Beppo, on the other hand, was staring at Seta with absolutely no emotion whatsoever. Seta smiled back with what he hoped was a reassuring sort of grin. Did Beppo think he was going to jump up and claim responsibility for killing the bandits and destroying the illusion that Shimizu had done it? What would be the point in that?

"I call Chizuru Muneiwa to testify."

The prosecutor's words set up a rustling murmur among the servants along the wall.

All eyes were on the doorway as Chizuru, dressed in a light pink kimono with a pale peach butterfly pattern at the edge of the skirt and sleeves, stepped timidly into the room. Her neck was tilted so that it looked like her gaze was on the ground, but Seta saw that she was actually glancing around the room under cover of her bangs.

She stepped past him, pausing just an instant as her gaze met his. He smiled reassuringly at her and she walked on, stopping to stand in front of her grandfather and the judge.

She peeked another look at Seta, then stared back at the floor. He saw that she was trembling. She really didn't like to be looked at.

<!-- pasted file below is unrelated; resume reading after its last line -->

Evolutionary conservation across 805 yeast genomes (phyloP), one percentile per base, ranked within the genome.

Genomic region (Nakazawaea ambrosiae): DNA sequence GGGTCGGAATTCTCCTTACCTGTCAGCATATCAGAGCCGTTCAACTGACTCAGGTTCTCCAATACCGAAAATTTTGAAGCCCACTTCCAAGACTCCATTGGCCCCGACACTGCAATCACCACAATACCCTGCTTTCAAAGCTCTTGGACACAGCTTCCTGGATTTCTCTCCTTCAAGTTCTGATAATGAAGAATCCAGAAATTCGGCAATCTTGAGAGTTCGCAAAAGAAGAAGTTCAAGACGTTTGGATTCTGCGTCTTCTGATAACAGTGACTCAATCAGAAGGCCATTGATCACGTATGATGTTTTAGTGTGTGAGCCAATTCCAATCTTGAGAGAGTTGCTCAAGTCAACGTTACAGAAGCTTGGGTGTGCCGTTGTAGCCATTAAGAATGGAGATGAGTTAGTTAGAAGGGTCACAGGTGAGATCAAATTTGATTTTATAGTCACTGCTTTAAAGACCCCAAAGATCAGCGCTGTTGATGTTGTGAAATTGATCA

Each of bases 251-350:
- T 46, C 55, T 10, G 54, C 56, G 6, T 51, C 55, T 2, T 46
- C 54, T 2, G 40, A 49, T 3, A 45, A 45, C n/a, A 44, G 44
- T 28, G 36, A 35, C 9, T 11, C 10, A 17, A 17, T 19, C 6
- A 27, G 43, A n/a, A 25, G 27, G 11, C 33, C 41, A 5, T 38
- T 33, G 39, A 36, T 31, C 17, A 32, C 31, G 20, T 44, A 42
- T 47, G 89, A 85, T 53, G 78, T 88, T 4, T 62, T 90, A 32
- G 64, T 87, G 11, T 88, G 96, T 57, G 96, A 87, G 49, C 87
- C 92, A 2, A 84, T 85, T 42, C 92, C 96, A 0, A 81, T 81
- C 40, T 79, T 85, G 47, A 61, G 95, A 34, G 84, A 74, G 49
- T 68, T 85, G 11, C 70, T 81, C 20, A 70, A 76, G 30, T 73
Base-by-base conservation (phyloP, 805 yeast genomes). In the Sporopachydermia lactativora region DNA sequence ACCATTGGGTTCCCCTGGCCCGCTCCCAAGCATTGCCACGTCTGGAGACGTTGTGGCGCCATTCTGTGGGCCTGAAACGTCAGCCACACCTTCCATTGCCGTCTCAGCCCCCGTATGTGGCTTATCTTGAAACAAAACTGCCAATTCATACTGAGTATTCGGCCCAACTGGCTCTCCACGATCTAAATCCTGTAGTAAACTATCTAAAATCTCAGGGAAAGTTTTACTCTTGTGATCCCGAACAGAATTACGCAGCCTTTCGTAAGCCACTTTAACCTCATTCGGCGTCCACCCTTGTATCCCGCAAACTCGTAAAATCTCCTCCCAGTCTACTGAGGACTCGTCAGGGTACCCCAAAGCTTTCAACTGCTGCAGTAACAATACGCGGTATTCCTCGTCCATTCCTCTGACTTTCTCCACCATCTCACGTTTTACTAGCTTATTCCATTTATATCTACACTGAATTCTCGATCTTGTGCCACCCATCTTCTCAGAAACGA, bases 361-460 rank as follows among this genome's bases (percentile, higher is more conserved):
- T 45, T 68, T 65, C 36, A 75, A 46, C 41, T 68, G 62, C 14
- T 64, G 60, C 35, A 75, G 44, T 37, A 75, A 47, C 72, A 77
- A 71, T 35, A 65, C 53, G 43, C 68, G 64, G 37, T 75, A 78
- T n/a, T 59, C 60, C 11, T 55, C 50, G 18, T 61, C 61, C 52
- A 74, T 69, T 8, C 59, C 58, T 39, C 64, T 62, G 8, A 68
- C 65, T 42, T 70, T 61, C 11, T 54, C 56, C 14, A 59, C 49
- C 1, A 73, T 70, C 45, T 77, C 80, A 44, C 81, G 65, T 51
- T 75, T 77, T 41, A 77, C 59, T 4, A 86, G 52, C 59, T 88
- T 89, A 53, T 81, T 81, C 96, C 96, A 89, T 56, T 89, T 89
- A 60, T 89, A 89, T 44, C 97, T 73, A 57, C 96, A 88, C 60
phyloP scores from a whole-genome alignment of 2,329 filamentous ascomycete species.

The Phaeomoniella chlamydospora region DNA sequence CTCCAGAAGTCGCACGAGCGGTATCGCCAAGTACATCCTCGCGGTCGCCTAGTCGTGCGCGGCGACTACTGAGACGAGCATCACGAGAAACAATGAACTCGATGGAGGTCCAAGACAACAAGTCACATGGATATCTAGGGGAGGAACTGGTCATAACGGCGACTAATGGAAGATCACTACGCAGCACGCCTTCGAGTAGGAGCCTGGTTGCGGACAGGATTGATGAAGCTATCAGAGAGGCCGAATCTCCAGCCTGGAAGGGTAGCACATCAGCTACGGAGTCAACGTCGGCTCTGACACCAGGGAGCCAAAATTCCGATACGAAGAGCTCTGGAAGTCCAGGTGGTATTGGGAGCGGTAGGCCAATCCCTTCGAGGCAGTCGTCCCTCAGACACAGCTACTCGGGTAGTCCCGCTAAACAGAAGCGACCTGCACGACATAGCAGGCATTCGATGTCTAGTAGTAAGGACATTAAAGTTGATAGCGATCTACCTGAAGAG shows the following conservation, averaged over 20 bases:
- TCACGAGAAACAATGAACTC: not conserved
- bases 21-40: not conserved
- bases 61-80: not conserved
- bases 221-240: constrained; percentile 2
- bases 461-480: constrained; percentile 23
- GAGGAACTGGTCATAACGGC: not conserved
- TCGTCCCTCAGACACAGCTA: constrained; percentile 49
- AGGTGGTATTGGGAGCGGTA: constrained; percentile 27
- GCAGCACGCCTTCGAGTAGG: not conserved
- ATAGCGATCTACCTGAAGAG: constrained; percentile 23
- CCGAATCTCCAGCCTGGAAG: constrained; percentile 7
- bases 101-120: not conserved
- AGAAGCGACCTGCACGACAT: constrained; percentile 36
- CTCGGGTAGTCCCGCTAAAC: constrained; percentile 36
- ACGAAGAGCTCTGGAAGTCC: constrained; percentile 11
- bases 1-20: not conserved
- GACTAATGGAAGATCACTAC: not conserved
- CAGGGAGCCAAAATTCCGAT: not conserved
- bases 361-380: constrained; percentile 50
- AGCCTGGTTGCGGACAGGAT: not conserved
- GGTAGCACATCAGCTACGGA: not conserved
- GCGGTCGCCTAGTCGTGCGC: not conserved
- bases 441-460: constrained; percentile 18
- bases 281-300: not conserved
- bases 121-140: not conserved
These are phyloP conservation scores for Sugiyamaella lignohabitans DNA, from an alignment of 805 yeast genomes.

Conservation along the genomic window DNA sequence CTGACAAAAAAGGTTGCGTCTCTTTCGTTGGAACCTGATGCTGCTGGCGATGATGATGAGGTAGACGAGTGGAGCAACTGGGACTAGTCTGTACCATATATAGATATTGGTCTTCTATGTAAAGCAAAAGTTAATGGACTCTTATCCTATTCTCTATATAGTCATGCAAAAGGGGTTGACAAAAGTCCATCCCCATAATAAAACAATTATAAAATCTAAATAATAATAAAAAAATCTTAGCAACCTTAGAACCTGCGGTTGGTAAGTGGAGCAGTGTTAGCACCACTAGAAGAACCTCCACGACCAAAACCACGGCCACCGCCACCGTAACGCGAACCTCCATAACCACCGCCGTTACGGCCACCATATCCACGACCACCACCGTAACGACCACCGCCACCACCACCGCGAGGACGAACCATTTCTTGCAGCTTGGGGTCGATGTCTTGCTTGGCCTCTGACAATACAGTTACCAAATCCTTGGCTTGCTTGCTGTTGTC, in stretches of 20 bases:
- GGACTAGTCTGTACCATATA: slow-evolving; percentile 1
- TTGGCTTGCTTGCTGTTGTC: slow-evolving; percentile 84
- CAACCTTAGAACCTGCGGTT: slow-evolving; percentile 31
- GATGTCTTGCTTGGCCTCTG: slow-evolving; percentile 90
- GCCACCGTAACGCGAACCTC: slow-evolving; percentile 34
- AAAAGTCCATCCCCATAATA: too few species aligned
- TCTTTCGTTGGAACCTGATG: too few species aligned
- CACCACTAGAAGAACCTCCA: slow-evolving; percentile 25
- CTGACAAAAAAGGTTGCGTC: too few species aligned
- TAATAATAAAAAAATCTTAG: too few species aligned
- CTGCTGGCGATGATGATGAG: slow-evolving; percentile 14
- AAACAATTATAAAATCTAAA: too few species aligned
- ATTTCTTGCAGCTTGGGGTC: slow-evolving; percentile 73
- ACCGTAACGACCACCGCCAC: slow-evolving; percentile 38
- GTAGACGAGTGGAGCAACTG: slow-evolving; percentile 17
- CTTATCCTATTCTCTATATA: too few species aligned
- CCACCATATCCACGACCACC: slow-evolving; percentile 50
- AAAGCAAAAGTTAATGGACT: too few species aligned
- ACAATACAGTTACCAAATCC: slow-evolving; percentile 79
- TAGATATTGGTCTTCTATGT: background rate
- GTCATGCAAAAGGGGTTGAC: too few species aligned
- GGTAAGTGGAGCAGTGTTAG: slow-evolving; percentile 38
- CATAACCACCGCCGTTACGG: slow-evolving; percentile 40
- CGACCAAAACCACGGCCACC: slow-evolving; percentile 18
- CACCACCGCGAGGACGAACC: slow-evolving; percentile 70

"Miss Muneiwa, were you kidnapped a week ago on the road to your home?" asked the prosecutor.

"Yes." Chizuru's voice was very soft, but audible.

"Were you taken by force and…"

The prosecutor, a smooth skinned man with a thick moustache and piercing black eyes, faltered.

Two sets of furious eyes, the daimyo's and the judge's, were fixed on him.

"…and carried off?" he ended, correcting what he'd been meaning to say.

Seta realized that the daimyo and the judge struck a deal, protecting Chizuru from having to testify that she'd been raped. He had to sigh at that. By protecting his granddaughter from what he saw as a public humiliation, he also denied her the chance to tell the truth about what happened.

Muneiwa and the judge both relaxed.

"Yes."

"Did you see the faces of the men who kidnapped you?"

"Yes."

"Could you identify them for us, please?"

Chizuru lifted her head a little and stared uncomprehendingly at the prosecutor. "What?"

The prosecutor bit back his impatience and spoke slowly. "We need you to identify the men who took you."

Chizuru shot a panicked glance at the bandits, then looked quickly back at the prosecutor, who continued more gently. "Will you please point to anyone in this room who was with the group of men who kidnapped you on your way home?"